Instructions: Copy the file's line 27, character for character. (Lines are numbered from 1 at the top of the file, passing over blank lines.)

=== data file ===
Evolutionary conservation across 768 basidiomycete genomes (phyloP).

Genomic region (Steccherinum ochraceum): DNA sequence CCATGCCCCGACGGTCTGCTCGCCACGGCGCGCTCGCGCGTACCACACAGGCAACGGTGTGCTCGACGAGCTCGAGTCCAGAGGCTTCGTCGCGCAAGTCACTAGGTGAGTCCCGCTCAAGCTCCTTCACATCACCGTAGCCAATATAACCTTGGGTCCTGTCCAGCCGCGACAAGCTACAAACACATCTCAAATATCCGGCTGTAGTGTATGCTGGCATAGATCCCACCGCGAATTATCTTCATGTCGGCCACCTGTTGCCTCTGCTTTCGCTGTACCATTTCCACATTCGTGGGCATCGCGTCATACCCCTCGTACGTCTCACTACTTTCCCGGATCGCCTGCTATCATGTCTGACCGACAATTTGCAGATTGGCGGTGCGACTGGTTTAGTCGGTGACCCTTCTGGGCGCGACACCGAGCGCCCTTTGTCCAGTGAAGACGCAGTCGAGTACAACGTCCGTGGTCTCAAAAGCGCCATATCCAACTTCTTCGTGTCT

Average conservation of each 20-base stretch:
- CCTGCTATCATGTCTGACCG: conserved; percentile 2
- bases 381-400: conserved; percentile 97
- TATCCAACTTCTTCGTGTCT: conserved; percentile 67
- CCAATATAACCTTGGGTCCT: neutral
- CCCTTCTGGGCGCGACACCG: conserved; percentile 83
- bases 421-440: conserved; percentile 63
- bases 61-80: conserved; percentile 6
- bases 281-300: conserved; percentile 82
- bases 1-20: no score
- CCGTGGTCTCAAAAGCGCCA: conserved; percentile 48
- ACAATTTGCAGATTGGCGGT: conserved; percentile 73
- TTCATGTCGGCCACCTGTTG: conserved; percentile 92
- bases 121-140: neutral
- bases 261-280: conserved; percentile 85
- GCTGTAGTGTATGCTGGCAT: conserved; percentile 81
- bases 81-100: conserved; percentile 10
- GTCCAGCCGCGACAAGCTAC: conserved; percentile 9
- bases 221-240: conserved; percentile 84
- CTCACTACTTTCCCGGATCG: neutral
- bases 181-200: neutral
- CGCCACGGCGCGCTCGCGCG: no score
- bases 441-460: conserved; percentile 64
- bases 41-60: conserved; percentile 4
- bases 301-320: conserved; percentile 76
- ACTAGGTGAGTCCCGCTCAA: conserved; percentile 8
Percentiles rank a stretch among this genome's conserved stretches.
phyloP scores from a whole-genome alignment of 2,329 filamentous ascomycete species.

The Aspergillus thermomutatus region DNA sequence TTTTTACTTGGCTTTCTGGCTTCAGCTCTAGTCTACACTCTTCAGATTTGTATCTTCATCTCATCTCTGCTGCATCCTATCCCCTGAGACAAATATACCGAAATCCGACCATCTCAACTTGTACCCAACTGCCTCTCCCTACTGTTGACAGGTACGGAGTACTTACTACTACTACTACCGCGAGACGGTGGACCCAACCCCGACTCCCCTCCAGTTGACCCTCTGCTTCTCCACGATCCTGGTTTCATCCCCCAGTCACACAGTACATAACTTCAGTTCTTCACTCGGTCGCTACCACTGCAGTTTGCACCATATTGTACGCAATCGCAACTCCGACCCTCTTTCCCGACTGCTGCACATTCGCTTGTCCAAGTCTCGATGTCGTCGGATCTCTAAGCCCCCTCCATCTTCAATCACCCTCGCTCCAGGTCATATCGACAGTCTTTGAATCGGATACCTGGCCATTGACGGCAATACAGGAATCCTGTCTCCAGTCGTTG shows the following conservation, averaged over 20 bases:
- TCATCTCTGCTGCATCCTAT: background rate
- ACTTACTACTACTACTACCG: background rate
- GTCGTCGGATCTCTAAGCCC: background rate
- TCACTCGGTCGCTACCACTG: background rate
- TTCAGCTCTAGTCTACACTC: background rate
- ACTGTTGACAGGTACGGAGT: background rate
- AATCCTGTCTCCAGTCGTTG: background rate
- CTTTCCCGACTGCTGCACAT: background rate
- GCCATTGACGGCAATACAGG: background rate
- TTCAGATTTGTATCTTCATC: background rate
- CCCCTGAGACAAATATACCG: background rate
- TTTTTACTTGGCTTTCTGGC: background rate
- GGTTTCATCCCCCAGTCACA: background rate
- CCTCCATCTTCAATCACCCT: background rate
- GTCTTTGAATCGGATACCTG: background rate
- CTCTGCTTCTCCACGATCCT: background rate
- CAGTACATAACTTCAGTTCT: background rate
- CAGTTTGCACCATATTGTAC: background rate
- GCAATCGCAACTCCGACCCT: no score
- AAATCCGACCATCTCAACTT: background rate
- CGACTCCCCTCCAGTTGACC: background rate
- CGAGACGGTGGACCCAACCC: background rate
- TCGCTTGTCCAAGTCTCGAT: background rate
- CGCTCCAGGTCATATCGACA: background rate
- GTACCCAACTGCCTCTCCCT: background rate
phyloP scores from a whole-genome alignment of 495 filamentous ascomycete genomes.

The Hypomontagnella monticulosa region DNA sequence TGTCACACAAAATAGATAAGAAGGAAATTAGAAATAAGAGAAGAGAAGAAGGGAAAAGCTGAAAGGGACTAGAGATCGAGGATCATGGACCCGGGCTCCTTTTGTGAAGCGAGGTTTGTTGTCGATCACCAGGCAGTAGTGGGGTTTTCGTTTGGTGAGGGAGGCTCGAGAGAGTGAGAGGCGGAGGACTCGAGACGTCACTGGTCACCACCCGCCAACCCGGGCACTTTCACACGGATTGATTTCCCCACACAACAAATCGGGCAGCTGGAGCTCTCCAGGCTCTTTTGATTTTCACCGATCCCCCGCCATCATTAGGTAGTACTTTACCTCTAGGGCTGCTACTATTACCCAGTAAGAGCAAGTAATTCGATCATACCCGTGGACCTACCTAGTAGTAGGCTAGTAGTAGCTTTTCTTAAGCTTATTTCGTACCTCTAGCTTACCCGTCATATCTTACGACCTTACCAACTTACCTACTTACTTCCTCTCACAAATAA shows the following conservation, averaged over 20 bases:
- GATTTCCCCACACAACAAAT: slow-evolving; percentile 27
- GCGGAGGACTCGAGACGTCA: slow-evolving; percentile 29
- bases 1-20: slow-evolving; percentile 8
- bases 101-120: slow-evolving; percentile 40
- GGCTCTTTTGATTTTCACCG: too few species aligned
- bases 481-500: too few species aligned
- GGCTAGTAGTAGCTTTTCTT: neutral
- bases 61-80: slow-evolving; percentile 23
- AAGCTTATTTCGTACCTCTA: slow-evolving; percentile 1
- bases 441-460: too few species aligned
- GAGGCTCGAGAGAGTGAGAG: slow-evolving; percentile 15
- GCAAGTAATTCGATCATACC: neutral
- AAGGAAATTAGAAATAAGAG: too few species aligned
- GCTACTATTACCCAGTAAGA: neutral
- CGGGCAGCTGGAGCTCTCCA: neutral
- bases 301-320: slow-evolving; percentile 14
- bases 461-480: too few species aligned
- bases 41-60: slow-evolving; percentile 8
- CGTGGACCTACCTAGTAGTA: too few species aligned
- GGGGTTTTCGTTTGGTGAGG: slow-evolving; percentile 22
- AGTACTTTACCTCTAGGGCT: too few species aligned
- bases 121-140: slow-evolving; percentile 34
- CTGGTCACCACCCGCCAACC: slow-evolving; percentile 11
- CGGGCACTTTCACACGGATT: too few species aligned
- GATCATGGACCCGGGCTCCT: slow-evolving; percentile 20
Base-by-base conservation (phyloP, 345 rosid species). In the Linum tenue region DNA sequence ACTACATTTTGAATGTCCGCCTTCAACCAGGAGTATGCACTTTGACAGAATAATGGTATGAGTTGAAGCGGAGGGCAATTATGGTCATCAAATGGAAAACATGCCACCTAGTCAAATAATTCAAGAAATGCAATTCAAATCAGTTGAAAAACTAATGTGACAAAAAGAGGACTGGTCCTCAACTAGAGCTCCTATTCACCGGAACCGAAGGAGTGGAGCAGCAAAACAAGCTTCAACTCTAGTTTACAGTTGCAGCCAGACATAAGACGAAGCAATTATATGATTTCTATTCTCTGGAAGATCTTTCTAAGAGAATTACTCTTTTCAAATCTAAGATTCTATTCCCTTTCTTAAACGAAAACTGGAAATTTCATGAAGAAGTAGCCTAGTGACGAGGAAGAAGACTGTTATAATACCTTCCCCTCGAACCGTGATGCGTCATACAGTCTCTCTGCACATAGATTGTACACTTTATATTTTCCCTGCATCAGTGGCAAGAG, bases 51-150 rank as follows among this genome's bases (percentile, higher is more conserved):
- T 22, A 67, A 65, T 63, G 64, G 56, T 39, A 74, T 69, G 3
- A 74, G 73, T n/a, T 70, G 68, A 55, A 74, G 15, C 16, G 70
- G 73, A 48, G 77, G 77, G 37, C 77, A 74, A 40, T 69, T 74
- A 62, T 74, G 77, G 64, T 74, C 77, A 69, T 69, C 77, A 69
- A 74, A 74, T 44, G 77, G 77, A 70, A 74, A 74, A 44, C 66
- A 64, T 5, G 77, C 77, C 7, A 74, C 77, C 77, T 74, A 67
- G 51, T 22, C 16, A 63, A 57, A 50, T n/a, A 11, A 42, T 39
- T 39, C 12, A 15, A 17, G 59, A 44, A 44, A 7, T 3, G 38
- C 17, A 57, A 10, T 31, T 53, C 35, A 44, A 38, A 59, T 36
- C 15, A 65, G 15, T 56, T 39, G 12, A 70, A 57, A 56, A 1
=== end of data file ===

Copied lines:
- bases 301-320: conserved; percentile 76